From remarks by Bruce McConnell, director of the International Y2K Cooperation Center, at the Foreign Press Center yesterday:

On the question of . . . [nuclear weapons], the good news is that weapons take people to be launched. Computers don't launch weapons. And so there's no concern that there will be any accidental launches of nuclear weapons.

The only issue in the weapons area that has been of concern is whether there might be a problem on advanced early-warning systems. And the two countries that operate those sophisticated systems are the United States and Russia, and for those countries they have now set up a joint Y2K center in Colorado, where they'll be monitoring each other's warning information. So if there is any confusion or erroneous data that gets into those systems, they'll be in contact with each other. . . .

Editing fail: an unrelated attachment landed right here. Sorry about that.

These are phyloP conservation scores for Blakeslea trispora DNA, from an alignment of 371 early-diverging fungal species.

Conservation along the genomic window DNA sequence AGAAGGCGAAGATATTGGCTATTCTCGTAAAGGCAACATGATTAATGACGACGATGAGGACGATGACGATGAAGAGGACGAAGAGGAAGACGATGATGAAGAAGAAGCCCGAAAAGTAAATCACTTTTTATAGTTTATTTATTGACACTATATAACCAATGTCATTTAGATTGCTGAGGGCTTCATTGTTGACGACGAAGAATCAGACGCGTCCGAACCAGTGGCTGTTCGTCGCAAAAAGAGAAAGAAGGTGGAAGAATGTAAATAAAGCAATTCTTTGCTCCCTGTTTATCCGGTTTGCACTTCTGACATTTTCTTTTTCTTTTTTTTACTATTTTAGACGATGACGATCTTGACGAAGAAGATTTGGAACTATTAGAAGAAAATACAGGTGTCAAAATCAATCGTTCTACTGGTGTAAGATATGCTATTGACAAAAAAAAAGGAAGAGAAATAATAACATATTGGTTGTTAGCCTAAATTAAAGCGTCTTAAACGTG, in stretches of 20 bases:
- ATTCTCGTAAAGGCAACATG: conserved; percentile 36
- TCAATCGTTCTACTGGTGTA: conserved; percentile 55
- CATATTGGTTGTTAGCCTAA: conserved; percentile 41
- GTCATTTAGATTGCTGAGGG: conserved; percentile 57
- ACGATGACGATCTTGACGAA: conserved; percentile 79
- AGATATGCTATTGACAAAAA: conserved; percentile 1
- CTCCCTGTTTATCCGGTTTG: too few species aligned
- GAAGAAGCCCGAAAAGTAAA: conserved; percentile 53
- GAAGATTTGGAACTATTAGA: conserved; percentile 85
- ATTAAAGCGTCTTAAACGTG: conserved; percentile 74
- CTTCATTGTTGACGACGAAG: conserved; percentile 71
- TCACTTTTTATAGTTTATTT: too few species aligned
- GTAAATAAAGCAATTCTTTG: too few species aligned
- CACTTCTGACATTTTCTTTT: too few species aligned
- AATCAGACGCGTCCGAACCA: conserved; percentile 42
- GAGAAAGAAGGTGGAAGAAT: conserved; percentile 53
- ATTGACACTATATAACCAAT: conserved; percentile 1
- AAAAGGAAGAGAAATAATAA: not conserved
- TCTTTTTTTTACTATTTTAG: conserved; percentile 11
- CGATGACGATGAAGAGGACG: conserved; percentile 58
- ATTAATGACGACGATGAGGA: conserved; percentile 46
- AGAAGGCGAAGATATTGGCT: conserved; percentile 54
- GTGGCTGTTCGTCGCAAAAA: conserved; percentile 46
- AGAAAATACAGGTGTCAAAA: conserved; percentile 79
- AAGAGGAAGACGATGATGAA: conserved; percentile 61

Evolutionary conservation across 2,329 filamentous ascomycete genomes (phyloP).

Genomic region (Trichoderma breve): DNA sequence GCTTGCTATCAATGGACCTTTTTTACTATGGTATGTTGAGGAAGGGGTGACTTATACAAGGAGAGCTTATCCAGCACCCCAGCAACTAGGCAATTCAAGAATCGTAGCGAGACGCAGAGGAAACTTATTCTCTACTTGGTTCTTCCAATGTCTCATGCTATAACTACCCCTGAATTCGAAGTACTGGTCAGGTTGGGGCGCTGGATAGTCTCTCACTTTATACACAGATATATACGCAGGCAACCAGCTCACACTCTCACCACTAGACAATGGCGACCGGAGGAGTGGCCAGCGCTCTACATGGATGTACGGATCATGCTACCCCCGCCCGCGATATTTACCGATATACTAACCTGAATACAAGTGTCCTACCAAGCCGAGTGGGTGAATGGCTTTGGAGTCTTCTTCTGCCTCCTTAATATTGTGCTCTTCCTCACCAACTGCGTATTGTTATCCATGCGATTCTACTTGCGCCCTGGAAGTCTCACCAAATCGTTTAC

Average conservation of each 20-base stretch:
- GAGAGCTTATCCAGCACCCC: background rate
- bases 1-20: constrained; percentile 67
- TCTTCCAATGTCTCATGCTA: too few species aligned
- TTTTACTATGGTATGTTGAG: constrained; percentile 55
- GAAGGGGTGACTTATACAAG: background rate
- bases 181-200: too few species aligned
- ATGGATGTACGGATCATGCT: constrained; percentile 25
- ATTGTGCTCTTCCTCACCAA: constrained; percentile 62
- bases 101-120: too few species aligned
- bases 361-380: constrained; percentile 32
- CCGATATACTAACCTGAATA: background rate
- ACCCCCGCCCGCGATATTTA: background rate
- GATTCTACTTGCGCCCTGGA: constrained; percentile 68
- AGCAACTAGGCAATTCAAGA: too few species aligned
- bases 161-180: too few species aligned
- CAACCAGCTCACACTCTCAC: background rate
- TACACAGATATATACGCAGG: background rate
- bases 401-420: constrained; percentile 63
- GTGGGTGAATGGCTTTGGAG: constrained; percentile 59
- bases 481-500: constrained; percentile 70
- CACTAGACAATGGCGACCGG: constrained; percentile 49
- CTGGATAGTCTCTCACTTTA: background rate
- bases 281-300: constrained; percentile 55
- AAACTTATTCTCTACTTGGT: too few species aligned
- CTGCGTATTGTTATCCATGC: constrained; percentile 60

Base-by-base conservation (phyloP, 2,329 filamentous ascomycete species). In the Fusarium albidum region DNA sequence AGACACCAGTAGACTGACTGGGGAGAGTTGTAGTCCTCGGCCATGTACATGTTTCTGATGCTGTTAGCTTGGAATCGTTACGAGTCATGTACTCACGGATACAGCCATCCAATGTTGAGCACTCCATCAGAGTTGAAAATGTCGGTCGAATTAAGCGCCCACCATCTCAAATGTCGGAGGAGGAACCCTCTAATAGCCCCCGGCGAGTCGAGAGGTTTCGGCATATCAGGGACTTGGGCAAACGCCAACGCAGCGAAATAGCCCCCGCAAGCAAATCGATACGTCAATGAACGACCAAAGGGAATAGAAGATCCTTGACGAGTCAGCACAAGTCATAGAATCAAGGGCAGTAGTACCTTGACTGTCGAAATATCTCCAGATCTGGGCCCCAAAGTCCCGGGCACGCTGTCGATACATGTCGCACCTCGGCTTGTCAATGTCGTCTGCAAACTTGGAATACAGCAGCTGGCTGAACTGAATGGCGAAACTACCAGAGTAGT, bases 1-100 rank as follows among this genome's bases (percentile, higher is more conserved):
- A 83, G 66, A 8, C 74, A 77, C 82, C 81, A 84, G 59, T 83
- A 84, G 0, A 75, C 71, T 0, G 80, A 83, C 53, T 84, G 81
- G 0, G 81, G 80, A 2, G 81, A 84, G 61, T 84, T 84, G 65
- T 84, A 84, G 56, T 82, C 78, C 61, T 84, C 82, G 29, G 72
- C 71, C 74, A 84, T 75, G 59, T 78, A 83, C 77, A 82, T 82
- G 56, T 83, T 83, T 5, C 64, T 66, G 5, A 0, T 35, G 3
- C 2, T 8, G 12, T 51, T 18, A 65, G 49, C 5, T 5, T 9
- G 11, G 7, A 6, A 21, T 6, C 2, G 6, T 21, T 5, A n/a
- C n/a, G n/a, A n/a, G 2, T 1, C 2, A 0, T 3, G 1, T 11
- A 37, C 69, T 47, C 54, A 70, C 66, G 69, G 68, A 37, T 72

On the nuclear power plant side, we issued a report on nuclear power plants about a week ago. And the conclusion of that was that there are no safety issues with respect to nuclear power plants for the immediate period, but that there is still work remaining to be done in nuclear power plants, particularly in Eastern Europe and Russia, and that it is important that that work continue, because if not, then there could be an erosion of the safety margins over a period of weeks in January and February.